The TwinLoc technology remote is solid and positive, and although we’re not fans of adding an extra two cables to a bike, the TwinLoc does it neatly, and should be resistant to general muck and corrosion.
Doubling as a grip lockring, the Twinloc switch is a quality item and without doubt adds to the cost
The TwinLoc switch itself feels far more solid than previous generations, with a pronounced click and positive spring that should overcome a sticky or contaminated cable without too much fuss. It works similarly to a trigger shifter – the up and down buttons are within easy reach of your left thumb.
Regardless of how well it works, we can’t overlook the fact it adds two more cables to the bike – this alone may be a no-go for minimalist riders.
An easily accessible bottle mount is a feature that’s easily overlooked, but arguably crucial on a bike designed for marathon racing. We managed to fit a standard sized bottle within our medium sample without the need for a side-access cage.
Aesthetically speaking, despite the birds’ nest of cables out front, the Spark 740 proved popular. Its modern lines are well complemented by its striking matt black and white paintscheme.
Equipment: high quality where it counts, although we'd prefer to ditch the inner tubes
A big argument for the full-aluminium model over the carbon is the better parts specification for the lower price.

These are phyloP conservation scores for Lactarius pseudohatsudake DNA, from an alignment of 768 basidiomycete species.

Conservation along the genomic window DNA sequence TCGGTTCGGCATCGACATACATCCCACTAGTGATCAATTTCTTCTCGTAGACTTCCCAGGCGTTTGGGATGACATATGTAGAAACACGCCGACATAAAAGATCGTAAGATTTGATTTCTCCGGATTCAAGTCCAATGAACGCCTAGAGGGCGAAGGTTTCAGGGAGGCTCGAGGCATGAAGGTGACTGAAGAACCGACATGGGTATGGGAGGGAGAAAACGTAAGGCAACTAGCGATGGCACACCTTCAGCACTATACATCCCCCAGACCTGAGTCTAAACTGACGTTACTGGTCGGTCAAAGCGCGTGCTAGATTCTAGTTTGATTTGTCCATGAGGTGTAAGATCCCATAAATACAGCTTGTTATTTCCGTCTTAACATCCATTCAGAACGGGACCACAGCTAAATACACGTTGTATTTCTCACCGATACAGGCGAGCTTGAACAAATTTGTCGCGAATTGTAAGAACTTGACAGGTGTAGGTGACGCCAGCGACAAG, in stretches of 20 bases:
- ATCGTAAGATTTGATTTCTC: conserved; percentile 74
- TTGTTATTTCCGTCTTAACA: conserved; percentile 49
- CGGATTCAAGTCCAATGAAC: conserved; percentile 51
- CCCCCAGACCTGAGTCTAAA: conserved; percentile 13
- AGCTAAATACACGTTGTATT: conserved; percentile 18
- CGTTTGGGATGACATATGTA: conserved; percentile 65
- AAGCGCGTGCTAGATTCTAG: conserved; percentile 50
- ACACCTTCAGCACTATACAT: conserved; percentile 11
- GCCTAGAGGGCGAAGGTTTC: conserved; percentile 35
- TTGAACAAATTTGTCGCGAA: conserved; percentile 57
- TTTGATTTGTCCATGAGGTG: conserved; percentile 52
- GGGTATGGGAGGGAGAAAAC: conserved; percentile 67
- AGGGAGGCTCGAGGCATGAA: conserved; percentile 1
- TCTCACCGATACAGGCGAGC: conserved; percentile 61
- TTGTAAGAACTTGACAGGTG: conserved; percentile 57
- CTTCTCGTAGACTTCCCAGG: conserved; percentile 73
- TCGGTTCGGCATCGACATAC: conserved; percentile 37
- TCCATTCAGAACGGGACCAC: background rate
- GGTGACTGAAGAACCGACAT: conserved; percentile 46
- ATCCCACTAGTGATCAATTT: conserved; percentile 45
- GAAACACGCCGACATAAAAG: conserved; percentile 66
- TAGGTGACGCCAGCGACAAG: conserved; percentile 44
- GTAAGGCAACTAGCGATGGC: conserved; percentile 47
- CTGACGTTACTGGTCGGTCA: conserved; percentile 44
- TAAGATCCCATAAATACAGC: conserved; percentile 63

Despite the 740 using a ‘cheaper’ aluminium frame than the 720, the proprietary suspension means the rest of the bike doesn’t scream value for money. Nevertheless, the parts gave no major cause for complaint.
The 38/24T gearing is great for most trail conditions, but long road sections may have you wanting more
The drivetrain includes a mix of Shimano XT, SLX and Deore components. Scott has done a good job of putting the money where it counts, and the dual-ring XT cranks and clutch-equipped shadow rear derailleur performed flawlessly.
The slightly cheaper Shimano M615 brakes disc brakes and Deore hubs perform without issue, although they don't have the prestige of upper-level options. The M615 brakes don’t have the same all-out power of upper models, but kudos to Scott for including a larger front rotor for greater braking leverage.
The single-clamp I-spec brake and shifter is a nice touch and helps with cleaning up the otherwise busy bar setup
Sycros components was acquired by Scott in 2012, and its parts comprise all contact points, as well as the heasdset and rims. These components continue with Syncros’ long-standing history of producing quality off-road components. The handlebar and stem add a stiff and secure connection – just watch out for the Torx bolts used in the stem.
The Schwalbe 2.25in Rocket Ron tyres swell on the rather skinny rims
The rebadged Syncros rims (made by Alex rims) are quite narrow by modern standards, and neither the rim or supplied tyres claim tubeless compatibility. These rims can be turned tubeless with a conversion kit, but at this price other brands are offering setups with both tubeless-ready rims and tyres included.
There’s plenty to like about the Spark 740. It’s effectively a budget-conscience replica of the carbon models with a small weight penalty.
The 120mm travel is enough to offer plenty of fun and is well appreciated on more technical trails – this is a bike that you could easily race cross-country one day and then explore remote trails the next. While we’re more ‘set and forget’ type riders when it comes our suspension, riders who seeks instant control of their setup will be well rewarded by this ride.